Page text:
CARDIFF, Wales (AP) — Nobody contributes to its own downfall quite like France.

Wales can endorse that.

Trying to reignite its Six Nations title defense on Saturday with a fourth straight win against France, Wales can justifiably hope its wish will be fulfilled at Principality Stadium. After all, the three most recent wins were all gifts from Les Tricolors.

Last October in their Rugby World Cup quarterfinal in Japan, France was in control at 19-10 until lock Sebastien Vahaamahina was sent off in the 48th minute for blatantly elbowing Aaron Wainwright in the face. Wales won 20-19.

A year ago in rainy Paris, France led 16-0 until dopey mistakes by Yoann Huget and Romain Ntamack gave George North two tries. Wales won 24-19.

A year before that in 2018 in Cardiff, French indiscipline had them trailing 14-10 at halftime. Despite having the better second half, Mathieu Bastareaud was held up by Dan Biggar and Francois Trinh-Duc missed a late penalty kick. Wales won 14-13.

But France’s fortunes were bound to turn, and they look like they have, finally.


The French head the table on points difference from Ireland. Both have won their first two matches to be the only unbeaten sides.

France has stunned England 24-17, and seen off Italy 35-22. Both times the French earned huge leads. They had England contained 24-0 and Italy 28-10. Then this young French side became complacent. With victory in hand their intensity dropped. But when their opponents attempted comebacks, the French smothered them by reasserting a defence shaped anew by Shaun Edwards, who branded Wales with his toughness for 12 years.

Spurred on by new coach Fabien Galthie, France has become less susceptible to brain fades. Halves Antoine Dupont and Ntamack have been maestros behind an imposing pack featuring Bernard Le Roux, Gregory Alldritt, and new captain Charles Ollivon.

But Wales loosehead prop Wyn Jones believes they are cheats.

“They’ll be a big pack, but probably ill-disciplined with that, especially at scrum time,” Jones said this week. “We know they will hit and chase and cheat.”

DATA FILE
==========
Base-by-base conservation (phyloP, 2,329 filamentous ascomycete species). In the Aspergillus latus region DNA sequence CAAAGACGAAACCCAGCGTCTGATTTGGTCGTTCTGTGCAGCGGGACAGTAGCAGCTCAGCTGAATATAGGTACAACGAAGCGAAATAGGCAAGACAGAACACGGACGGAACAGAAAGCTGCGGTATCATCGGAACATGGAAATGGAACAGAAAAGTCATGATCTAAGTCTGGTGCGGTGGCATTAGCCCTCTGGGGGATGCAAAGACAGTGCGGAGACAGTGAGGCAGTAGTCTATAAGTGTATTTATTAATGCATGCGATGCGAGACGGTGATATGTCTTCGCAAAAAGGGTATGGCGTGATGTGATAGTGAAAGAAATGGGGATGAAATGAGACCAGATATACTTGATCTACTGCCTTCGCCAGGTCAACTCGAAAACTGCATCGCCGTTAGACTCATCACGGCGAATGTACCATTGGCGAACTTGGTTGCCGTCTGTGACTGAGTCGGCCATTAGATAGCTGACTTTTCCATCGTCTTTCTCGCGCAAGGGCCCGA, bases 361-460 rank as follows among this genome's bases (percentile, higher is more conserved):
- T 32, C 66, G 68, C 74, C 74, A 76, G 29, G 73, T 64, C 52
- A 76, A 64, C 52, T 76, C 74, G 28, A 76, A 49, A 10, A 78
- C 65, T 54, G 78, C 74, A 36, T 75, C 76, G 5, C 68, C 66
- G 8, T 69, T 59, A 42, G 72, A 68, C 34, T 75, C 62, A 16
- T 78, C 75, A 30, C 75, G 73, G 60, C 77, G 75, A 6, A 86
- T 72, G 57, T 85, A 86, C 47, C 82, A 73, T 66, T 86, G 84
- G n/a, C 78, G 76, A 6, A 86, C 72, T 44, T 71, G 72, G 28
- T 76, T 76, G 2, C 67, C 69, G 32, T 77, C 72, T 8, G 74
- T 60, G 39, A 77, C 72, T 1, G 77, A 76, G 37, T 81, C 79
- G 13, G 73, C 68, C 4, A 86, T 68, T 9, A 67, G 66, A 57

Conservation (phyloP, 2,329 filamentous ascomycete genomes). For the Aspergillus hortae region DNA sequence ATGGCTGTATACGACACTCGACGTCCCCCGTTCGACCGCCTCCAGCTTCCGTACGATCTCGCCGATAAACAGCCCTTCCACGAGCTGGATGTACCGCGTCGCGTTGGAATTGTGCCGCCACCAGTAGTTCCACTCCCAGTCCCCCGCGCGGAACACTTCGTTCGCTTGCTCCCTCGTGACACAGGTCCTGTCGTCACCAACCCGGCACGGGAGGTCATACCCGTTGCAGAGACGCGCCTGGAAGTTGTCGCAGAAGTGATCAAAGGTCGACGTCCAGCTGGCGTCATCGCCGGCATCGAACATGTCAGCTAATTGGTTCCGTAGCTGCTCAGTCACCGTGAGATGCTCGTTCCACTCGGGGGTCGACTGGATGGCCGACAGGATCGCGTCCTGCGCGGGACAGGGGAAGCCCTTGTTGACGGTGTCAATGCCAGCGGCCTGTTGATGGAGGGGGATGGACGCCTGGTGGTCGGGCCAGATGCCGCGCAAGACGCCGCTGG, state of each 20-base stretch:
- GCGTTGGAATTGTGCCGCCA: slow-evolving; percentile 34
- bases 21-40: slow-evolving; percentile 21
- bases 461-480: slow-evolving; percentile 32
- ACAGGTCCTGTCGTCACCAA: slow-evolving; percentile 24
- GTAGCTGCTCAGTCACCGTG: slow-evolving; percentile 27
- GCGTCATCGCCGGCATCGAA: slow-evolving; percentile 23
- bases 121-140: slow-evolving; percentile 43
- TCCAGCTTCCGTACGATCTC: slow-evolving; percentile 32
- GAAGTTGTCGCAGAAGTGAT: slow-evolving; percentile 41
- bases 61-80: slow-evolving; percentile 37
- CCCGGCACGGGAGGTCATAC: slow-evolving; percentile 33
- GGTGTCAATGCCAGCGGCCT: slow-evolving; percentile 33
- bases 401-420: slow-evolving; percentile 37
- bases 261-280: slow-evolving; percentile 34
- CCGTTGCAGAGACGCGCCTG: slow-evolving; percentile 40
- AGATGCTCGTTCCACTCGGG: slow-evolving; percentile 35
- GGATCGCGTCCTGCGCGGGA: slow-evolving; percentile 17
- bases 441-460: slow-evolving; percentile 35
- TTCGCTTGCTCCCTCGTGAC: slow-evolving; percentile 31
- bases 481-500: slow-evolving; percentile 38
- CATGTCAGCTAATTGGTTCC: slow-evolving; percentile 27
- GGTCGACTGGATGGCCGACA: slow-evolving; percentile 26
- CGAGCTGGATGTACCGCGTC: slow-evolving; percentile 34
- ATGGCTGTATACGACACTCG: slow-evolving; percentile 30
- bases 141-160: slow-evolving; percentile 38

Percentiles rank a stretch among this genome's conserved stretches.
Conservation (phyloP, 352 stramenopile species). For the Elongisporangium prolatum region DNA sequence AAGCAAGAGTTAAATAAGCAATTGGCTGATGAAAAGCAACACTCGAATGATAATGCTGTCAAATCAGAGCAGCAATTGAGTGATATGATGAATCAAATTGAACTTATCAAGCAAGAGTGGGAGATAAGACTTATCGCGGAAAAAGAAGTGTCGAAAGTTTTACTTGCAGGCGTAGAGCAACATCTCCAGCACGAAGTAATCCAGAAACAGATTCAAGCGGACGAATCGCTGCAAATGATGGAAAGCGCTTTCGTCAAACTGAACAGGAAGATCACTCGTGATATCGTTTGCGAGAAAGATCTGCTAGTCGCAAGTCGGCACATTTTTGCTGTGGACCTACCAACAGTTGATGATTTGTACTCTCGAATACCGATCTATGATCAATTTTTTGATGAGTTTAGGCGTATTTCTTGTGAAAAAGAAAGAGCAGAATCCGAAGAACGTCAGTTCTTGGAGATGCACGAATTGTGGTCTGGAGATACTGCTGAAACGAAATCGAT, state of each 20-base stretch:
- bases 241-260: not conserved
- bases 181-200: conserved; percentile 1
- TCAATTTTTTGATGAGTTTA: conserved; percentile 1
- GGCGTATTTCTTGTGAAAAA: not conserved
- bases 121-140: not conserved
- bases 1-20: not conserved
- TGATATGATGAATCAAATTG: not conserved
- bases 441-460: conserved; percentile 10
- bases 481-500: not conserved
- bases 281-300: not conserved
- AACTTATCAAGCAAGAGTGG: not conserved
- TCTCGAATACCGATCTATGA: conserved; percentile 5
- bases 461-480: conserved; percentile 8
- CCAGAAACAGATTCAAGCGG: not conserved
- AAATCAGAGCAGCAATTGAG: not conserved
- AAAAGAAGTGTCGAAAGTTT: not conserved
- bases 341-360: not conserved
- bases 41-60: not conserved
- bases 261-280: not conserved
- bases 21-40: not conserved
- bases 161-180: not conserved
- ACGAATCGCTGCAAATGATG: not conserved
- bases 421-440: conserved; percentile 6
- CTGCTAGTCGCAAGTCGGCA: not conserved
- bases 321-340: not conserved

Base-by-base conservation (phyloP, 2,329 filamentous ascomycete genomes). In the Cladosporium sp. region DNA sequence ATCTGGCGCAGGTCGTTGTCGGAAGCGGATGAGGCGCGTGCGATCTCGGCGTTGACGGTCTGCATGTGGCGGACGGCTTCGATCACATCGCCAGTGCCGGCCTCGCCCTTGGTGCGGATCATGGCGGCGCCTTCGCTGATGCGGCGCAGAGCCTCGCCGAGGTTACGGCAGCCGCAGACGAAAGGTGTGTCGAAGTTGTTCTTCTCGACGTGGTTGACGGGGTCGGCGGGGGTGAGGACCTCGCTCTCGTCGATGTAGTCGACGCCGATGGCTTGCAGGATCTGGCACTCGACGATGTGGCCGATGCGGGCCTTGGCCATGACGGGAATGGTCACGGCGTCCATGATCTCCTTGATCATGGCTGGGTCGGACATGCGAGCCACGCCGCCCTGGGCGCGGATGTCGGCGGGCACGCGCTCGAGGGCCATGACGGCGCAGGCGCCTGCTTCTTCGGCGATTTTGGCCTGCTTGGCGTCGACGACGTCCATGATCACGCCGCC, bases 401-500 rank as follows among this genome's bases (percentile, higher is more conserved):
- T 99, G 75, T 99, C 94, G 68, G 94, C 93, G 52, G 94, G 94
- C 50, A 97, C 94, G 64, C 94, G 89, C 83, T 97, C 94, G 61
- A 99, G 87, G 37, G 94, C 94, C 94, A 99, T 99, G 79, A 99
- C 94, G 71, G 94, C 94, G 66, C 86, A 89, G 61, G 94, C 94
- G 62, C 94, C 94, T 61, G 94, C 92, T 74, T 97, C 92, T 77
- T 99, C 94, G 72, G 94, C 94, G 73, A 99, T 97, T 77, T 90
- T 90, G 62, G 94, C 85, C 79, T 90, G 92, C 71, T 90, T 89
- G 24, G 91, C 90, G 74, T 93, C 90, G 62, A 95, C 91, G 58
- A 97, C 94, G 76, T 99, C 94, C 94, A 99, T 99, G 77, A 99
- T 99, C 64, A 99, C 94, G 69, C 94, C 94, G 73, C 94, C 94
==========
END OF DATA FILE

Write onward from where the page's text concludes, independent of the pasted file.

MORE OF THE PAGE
On the other hand, the Wales scrum “want to be positive, a no cheating mentality,” he added.

The comments were criticized not just by France but also by Wales and British Lions great Graham Price, who called them laughable. Price said Wales should stop complaining about other teams’ scrums and stop its own from being submissive on the field.


France regarded the Jones comments as insulting.

“It’s a lack of respect toward our scrum. It’s a lack of respect toward our team, toward French rugby, toward our nation,” Galthie said. “The Six Nations is about having (the right) mentality. This sort of comment does not belong.”

Added manager Raphaël Ibanez, the former hooker: “It’s a rude and puerile attack. Seeing the Welsh making a fuss in this way makes us smile. The word ‘cheating’ is a strong one.”

The last time a Jones riled the French, the comments backfired. England coach Eddie Jones promised to unleash “absolute brutality” against France in their first-round match, only to end up being embarrassed in Paris.

France seems to be nobody’s fool no longer.



Wales: Leigh Halfpenny, George North, Nick Tompkins, Hadleigh Parkes, Josh Adams, Dan Biggar, Gareth Davies; Taulupe Faletau, Justin Tipuric, Ross Moriarty, Alun Wyn Jones (captain), Jake Ball, Dillon Lewis, Ken Owens, Wyn Jones. Reserves: Ryan Elias, Rob Evans, Leon Brown, Will Rowlands, Aaron Wainwright, Tomos Williams, Jarrod Evans, Johnny McNicholl.

France: Anthony Bouthier, Teddy Thomas, Virimi Vakatawa, Arthur Vincent, Gaël Fickou, Romain Ntamack, Antoine Dupont; Grégory Alldritt, Charles Ollivon (captain), François Cros, Paul Willemse, Bernard Le Roux, Mohamed Haouas, Julien Marchand, Cyril Baille. Reserves: Camille Chat, Jean-Baptiste Gros, Demba Bemba, Romain Taofifenua, Dylan Cretin, Baptiste Serin, Matthieu Jalibert, Thomas Ramos.


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